On Jan. 26, microprocessor giant Intel (NASDAQ:INTC) announced its financial results for the fourth quarter of 2016 and, by extension, the entirety of 2016.
The company had previously guided to $15.7 billion in revenue for the quarter and gross profit margin of 61%, representing sequential declines from $15.8 billion and 63.3%, respectively.
Intel's actual financial results were much more impressive; the company reported $16.4 billion in revenue for the quarter and a gross profit margin percentage of 61.7%, up from $14.9 billion and down from 64.3% in the prior year, respectively.
For the full year, Intel raked in $59.4 billion at 60.9% gross profit margin -- a little above the midpoint of its long-term gross margin range of 55% to 65%, though down 170 basis points year over year.
This upside appears to have been driven, ironically enough, by the company's Client Computing Group (CCG) business, which derives the bulk of its revenues from sales of components into personal computers, generally viewed as a declining market.
Let's take a closer look at the company's revenue and profit performance in this segment.
Solid improvements in revenue and profitability
Intel reported that total CCG revenue hit $9.13 billion in the most recent quarter, up from $8.76 billion in the same quarter a year-ago -- a respectable 4% year-over-year boost.
Operating income vastly outpaced revenue, though, with this figure growing from $2.72 billion in the year-ago quarter to $3.52 billion in the most recent quarter -- up almost 30% year over year. Management attributed this to lower operating expenses, a "richer product mix," and improved product margins as 14-nanometer chip manufacturing yields improved. The same story has been playing out all year in CCG.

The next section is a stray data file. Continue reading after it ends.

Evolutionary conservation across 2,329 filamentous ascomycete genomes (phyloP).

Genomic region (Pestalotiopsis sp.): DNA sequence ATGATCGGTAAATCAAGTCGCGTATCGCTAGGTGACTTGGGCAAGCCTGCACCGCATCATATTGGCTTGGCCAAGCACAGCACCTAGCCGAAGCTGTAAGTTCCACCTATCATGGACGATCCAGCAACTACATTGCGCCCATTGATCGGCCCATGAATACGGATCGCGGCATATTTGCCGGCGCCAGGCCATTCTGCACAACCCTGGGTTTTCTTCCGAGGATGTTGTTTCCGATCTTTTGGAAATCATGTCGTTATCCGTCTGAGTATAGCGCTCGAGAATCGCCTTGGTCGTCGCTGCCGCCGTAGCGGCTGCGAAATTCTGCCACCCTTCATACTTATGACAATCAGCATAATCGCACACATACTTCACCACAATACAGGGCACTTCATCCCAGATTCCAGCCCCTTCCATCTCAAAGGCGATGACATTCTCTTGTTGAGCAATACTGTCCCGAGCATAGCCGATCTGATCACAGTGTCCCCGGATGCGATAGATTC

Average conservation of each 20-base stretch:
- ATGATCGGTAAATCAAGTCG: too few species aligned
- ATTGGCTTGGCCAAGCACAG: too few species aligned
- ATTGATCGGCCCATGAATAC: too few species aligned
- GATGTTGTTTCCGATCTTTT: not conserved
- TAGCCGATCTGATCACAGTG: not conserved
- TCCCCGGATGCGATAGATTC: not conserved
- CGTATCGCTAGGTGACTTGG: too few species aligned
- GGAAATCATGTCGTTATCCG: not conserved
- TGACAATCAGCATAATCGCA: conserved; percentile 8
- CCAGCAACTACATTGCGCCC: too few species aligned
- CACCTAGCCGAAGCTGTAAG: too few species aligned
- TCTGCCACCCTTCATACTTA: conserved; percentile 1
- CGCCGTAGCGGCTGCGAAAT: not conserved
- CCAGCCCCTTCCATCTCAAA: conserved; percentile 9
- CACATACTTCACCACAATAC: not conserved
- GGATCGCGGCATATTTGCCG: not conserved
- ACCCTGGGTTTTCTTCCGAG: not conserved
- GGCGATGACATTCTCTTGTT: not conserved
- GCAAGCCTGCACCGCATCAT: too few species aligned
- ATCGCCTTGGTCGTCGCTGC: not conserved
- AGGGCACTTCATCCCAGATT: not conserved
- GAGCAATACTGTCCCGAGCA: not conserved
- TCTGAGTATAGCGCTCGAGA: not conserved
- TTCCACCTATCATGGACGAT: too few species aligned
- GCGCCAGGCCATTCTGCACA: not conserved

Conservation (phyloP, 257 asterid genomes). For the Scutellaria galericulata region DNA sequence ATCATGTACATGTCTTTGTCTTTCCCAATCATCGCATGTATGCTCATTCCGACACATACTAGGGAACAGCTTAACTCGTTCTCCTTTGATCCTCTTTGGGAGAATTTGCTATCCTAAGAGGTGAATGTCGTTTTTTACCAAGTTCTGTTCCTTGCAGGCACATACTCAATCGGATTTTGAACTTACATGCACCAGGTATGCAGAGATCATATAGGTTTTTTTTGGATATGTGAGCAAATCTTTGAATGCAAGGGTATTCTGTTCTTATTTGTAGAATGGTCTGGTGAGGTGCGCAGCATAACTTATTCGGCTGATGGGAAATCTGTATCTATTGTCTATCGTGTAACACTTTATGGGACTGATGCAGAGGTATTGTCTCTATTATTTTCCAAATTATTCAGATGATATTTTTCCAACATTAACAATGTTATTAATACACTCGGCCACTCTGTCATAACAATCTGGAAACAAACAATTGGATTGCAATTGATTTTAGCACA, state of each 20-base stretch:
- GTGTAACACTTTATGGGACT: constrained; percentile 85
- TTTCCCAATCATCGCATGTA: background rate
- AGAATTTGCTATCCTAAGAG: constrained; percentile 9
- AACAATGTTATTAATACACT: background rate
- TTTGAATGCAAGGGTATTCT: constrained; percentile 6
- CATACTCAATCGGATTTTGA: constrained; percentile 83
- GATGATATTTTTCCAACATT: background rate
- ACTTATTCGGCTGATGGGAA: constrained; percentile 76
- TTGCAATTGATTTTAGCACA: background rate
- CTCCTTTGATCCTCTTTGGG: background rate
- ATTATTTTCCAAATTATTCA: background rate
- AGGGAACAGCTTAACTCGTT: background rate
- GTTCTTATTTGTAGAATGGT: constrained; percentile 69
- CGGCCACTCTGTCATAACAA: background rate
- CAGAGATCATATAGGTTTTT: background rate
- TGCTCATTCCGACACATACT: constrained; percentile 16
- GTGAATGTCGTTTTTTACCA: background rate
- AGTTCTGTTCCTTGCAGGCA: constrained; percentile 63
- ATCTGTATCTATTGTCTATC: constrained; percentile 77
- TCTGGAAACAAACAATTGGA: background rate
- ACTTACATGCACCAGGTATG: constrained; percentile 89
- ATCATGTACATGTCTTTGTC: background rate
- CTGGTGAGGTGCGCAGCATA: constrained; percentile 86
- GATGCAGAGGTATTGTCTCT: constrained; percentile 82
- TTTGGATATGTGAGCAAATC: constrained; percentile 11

Now, it's worth noting that Intel reported that the "platform" portion of its CCG revenue, which consists of sales of processors and chipsets, were roughly flat, at $8.36 billion in the prior year compared with $8.4 billion in the most recent quarter. But its "other" segment -- which includes complementary products, such as wireless chips -- saw revenues more than double to $773 million, from $356 million a year-ago.
It is likely that this large boost in "other" revenue within CCG was due primarily to the ramp-up of the company's XMM 7360 cellular modem in the Apple (NASDAQ:AAPL) iPhone 7 and iPhone 7 Plus devices.
Good full-year results
For the full year, Intel reported that CCG revenue was up 2%, while expectations going into the year were for a decline, with operating profit up a smidgen more than 30%. Platform revenue was roughly flat, at $30.75 billion versus $30.68 billion, with "other" revenue surging from $1.54 billion in 2015 to $2.16 billion in 2016.
The iPhone win clearly contributed to a large part of the "other" segment growth here, but the driver of the increased platform revenue is a little bit subtler.
Indeed, Intel reported that shipments of its notebook computer processors declined by 1% year over year and that shipments of its desktop computer processors dropped by 6%. Key to keeping platform revenues flat was a 2% increase in notebook platform average selling prices, as well as a 2% increase in desktop platform average selling prices.
What's happening, then, is that computer makers are selling fewer computers than they were before, as evidenced by the notebook and desktop platform unit shipment drops, but the computers that they do sell, on average, contain more expensive processors.
Ashraf Eassa owns shares of Intel. The Motley Fool owns shares of and recommends Apple. The Motley Fool has the following options: long January 2018 $90 calls on Apple and short January 2018 $95 calls on Apple. The Motley Fool recommends Intel. The Motley Fool has a disclosure policy.